2 studies could provide insight on COVID-19 immunity after getting vaccine

For months, COVID-19 vaccine makers have been studying the potential need for booster shots down the line. Those studies have focused on if, and when, they’re needed, but recent studies also have looked at immunity levels.

Immune system memory in bone marrow suggests that those booster shots may not be needed after all.

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“We know immunity levels tend to drop off after a few months, whether you’ve had the infection or been vaccinated, but what we don’t know is how long immunity lasts,” said Dr. Thomas Huth with Reid Health.

One study, which included several researchers from Washington University in St. Louis, examined blood tests in 77 people and bone marrow in almost 20 people. The data was used to determine the potential rate of reinfection in those who tested positive for COVID-19 and the level of immunity they carried over time.

The study showed in the first few months after a patient tested positive for the virus, that antibody levels dropped off quicker, but then started to level out.

A second study from BIORXIV had similar findings. The BIORXIV study examined 63 COVID-19 patients, 41 percent of whom had received the mRNA vaccines like Pfizer or Moderna. The study found that memory B cells were about the same from 6 to 12 months after initial infections.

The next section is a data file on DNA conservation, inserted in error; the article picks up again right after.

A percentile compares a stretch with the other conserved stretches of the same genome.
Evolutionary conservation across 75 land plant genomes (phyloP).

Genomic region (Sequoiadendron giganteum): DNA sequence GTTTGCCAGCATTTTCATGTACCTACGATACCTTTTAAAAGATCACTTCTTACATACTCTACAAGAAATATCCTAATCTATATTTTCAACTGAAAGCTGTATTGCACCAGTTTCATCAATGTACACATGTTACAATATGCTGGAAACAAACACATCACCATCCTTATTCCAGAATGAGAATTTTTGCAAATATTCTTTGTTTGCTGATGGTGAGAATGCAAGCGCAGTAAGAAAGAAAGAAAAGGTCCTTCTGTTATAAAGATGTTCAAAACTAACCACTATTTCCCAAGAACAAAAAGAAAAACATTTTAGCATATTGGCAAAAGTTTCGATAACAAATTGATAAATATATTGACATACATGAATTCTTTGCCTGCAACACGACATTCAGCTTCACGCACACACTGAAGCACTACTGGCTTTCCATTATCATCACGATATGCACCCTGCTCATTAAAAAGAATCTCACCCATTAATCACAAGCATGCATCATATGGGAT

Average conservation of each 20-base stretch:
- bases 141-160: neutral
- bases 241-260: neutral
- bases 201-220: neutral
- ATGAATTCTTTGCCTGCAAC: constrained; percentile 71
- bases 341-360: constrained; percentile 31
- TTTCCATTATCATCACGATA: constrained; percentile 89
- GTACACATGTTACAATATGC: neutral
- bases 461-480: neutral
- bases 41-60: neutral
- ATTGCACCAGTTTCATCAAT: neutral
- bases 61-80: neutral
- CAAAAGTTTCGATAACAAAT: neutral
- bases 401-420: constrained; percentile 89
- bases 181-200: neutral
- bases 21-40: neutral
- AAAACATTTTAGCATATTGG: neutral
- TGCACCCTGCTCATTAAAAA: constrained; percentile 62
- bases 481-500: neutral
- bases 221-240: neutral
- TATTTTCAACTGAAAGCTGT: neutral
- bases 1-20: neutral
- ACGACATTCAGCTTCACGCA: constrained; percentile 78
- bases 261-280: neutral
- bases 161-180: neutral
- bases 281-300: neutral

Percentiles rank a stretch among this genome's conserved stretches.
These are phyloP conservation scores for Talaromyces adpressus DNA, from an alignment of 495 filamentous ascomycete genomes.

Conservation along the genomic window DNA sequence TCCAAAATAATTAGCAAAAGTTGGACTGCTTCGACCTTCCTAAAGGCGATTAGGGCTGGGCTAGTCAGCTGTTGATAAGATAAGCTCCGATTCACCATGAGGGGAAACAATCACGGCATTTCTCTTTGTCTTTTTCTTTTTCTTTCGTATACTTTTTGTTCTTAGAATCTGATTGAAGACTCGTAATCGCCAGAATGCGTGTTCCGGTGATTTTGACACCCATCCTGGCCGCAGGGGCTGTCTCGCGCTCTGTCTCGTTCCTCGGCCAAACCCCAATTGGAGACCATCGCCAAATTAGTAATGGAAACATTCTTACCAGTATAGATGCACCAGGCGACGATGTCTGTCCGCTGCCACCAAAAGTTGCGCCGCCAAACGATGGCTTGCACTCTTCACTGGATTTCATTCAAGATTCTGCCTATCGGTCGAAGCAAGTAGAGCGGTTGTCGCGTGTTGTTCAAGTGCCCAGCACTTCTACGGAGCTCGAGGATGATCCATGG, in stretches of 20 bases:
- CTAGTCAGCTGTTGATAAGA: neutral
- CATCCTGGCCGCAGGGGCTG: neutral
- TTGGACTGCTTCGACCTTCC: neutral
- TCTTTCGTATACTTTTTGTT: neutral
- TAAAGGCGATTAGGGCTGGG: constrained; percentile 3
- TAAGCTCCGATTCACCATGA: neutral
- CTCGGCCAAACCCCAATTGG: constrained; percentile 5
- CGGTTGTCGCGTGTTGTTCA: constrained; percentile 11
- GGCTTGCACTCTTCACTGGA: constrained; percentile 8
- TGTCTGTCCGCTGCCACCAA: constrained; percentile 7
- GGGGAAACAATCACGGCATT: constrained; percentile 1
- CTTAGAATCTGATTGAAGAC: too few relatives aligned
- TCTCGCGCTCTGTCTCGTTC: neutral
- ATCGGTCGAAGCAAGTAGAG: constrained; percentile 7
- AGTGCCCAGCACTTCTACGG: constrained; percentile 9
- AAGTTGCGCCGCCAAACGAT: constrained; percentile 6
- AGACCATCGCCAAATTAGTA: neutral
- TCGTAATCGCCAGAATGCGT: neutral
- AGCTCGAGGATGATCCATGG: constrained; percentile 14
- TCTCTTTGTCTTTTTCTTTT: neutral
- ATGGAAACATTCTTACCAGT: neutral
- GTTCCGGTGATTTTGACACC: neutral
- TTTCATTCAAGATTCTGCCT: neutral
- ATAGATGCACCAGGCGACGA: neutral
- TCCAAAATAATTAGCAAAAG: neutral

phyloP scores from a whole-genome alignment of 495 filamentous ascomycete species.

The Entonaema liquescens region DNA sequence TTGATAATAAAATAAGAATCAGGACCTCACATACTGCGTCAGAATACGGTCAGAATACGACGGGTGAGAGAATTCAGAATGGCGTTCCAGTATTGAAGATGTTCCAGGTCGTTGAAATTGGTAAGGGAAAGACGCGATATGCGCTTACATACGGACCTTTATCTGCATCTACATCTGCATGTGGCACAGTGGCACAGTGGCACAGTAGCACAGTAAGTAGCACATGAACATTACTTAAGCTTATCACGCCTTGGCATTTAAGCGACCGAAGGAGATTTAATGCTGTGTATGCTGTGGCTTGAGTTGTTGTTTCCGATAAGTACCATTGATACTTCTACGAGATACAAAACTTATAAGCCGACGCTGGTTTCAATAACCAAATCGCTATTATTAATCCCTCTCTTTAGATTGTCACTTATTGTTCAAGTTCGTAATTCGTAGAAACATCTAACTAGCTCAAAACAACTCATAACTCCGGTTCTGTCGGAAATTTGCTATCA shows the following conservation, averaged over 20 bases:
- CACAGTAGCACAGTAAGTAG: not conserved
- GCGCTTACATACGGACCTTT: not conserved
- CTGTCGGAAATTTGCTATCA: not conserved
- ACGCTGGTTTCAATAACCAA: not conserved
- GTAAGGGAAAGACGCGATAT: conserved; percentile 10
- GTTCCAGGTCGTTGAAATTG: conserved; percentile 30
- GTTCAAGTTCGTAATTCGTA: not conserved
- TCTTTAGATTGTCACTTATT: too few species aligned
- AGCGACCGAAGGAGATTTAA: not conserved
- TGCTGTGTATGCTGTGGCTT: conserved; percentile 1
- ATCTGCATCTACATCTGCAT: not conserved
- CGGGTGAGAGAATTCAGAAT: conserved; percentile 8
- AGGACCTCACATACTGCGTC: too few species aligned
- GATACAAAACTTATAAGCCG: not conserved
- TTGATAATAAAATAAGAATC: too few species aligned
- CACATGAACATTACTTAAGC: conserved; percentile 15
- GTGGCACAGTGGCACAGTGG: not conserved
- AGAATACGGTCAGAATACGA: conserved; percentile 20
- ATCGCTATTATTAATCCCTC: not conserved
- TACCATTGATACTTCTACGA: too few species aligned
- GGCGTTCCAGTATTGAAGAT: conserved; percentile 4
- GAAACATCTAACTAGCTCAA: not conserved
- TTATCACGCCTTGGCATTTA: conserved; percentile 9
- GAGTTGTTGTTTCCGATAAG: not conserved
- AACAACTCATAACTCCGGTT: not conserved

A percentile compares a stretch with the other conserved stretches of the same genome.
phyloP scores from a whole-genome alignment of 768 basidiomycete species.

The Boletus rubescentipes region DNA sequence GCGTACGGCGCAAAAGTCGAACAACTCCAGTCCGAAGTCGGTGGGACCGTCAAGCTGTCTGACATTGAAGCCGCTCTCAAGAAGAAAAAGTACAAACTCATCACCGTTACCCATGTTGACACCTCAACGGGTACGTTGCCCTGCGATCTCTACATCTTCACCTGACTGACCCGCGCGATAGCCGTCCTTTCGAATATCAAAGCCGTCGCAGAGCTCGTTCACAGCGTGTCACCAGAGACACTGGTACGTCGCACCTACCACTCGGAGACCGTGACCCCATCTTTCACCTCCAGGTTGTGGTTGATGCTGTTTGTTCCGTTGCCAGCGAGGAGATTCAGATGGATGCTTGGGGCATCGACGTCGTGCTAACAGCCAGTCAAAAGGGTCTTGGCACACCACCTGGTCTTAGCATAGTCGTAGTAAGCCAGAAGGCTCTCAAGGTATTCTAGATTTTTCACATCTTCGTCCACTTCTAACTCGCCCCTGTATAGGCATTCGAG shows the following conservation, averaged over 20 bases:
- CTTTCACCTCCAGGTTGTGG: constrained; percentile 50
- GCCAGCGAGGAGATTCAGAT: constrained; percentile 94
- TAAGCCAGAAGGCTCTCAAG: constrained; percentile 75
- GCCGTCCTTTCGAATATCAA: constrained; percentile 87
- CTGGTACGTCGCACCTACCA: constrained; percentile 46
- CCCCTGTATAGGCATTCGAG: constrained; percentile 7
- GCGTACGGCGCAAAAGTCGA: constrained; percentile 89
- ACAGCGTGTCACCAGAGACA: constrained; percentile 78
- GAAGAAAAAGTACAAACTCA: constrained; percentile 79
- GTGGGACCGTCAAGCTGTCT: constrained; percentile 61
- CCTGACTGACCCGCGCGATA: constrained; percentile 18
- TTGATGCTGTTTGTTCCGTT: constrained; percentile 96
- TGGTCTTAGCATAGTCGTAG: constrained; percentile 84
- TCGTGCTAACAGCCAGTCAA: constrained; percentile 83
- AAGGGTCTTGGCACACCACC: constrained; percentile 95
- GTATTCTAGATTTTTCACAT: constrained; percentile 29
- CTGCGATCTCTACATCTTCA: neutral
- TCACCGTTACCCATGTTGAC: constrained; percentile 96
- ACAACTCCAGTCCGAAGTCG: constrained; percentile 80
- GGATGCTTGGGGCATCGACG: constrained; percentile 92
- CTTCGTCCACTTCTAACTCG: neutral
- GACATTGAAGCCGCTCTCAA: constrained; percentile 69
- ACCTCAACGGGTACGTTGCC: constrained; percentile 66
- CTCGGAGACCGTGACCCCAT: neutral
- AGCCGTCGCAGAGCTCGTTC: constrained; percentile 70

Memory B cells are responsible for the long-term humoral immunity elicited by most vaccines, according to the Journal of Immunology.

Huth said specifically the study done by BIORXIV could show that those who had COVID-19 and got a vaccine, could rapidly produce antibodies if your body sees the virus again.

“With this particular study, there may be no need for re-immunization unless we find variants in particular are escaping immunization,” Huth said.

Several COVID-19 variants have surfaced in the U.S., including the U.K. and Indian variants. A study from Public Health England said the Pfizer and AstraZeneca vaccines were effective against both the Indian and U.K. variant, according to a report from BBC News last week.

The studies could help answer some of the lingering questions about potential booster shots.

“There are a couple things that could happen in terms of the future of covid-19, one would be it becomes more of a seasonal thing with slight variations year to year, just like the flu,” Huth said. “The other thing is that the immunity may decline, requiring reupping immunization.”

Huth said there is a good chance that those who get a COVID-19 vaccine will need a booster shot at some point. One vaccine maker, Novavax, is already looking at a vaccine that would combine the flu and COVID-19 vaccines.

Kayla Courvell

Kayla Courvell

I was born and raised in a small town just north of Pittsburgh, Pennsylvania and decided as a child I was going to be a news reporter.